The view below the radar

Charles 2 Comments

An article in the Times dated 15 July, based on an interview with Mike McCollum, ceo of Dignity plc, offers one or two (no more) features of interest.

His definition of an undertaker?

“We’re event organisers,” says McCollum. “We arrange a family event for you on very short notice, which you wish you didn’t have to arrange.”

He adds:

“And, on the day of the funeral, we’re the master of ceremonies. The funeral director makes sure everything goes exactly to plan, to the second, and hopefully makes sure everybody, in an unfamiliar situation, knows where to sit and where to go.”

He doesn’t say if he regards this model as eternal, nor whether he is aware of trends towards empowered mourners who take a different view of the brief of a funeral event planner.

Concerning the travails of his reassuringly inept rivals, ‘Co-operative’ Funeralcare, he is defensive of the hub model and reckons “it’s time people accepted some home truths”.

“The definition of a mortuary is a place where dead people are kept. When people die and they can be in different conditions. You need specialist refrigeration, specialist conditions. You’d expect them to be clinical, to use stainless steel equipment, to be easy to clean. They’re not necessarily going to be nice places to be.”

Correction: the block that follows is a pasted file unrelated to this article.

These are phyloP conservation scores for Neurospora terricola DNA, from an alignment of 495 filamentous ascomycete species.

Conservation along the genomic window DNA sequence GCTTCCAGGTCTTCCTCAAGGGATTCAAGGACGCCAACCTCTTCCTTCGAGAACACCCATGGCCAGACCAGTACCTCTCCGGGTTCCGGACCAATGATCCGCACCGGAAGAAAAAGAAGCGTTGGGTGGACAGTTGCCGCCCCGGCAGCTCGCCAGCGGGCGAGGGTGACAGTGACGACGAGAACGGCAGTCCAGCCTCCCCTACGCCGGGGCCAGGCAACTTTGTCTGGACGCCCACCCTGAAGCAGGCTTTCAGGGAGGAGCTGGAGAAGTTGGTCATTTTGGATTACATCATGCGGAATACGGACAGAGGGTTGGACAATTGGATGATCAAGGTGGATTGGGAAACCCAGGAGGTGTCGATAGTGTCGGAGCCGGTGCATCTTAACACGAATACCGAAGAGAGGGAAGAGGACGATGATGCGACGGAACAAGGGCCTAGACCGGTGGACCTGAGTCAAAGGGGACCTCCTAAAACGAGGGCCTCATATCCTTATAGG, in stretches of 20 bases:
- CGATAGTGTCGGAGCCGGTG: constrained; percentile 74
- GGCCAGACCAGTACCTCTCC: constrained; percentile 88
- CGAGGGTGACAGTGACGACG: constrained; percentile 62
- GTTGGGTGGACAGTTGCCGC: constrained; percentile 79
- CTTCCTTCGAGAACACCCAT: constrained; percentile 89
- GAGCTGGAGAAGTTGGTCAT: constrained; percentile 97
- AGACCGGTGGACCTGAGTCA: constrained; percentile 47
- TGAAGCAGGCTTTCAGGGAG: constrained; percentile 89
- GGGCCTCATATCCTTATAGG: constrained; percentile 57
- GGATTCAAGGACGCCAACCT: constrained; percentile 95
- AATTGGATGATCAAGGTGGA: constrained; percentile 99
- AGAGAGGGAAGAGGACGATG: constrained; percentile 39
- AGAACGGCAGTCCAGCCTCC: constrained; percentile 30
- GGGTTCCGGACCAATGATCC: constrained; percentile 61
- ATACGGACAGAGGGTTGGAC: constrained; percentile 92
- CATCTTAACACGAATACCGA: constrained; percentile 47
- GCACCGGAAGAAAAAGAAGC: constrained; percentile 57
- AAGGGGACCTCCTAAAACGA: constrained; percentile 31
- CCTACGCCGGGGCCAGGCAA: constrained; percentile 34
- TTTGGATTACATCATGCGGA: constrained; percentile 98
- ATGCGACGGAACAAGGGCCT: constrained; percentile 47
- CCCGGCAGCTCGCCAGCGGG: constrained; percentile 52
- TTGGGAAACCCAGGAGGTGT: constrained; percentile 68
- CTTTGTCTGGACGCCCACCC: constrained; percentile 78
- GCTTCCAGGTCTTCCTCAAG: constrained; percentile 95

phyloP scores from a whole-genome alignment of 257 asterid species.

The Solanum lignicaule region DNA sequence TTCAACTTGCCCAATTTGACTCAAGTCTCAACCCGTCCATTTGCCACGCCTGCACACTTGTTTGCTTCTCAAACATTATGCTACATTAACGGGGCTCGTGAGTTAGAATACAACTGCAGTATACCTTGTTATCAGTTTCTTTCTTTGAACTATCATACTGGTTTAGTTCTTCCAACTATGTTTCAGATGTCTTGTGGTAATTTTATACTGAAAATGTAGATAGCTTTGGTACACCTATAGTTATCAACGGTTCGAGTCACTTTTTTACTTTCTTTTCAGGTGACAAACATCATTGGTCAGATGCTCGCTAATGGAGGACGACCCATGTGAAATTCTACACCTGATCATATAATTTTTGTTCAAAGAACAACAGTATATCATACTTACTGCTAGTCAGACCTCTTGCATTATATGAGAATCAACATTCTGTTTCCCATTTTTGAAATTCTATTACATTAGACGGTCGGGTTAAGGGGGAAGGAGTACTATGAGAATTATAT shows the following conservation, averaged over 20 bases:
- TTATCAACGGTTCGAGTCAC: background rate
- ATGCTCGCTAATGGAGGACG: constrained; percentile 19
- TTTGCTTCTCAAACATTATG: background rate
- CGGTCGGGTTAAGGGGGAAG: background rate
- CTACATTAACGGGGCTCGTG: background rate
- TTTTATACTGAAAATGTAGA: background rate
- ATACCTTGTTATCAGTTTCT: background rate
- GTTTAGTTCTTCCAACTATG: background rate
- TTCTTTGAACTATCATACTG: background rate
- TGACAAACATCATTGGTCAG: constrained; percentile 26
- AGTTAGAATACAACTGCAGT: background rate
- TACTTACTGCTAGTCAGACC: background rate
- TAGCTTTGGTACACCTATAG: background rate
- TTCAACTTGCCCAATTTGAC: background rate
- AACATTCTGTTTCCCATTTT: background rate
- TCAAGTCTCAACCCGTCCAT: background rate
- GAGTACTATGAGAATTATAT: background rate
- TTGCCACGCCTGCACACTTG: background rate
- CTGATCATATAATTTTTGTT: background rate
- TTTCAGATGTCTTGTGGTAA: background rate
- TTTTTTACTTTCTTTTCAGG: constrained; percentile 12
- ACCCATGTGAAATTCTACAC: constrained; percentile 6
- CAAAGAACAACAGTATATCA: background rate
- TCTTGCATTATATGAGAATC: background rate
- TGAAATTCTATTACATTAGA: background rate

By way of assuring Times readers who are also Dignity shareholders, the article points out that Dignity’s market capitalisation has risen from £180m to £446m and the share price from 230p to 810p. The writer does not detect the present injurious effect of underfunded funeral plans. Nor does he point out Dignity’s Achilles heel, its high prices, vulnerable, in an increasingly price-conscious market, to consumer scrutiny. Nor does he question Dignity’s policy of brand omerta, a remarkable stance for an outfit in the event-planning business.

Would you buy shares in Dignity?

Source (paywalled)


  1. Charles

    Dignity seem a very confident company.

    Did you know they were created by a Lehman Bros fundraising? It was a great success for Lehman’s – but look what t subsequently happened to them!

    I believe Dignity are always vulnerable to good local lower cost funeral directors and ex employee start-ups.

    Their early pre-paid plans were sold and bought for just a few hundred pounds. I have no idea how they cope with them!

    I certainly wouldn’t buy their shares.

  2. Charles

    and I certainly wouldn’t buy into them either

    simply because, I cannot see where the growth will come from long term, Mike M is forever coming out with these pr statements (as one would expect) but their prices are cost prohibitive

    clearly the Crem operating market is big for them but they’re not the only ‘non-Local Authority’ player here

    to me, they’re very similar to JD Wetherspoon, they’ve both become very large but I cannot see where JD’s are going either


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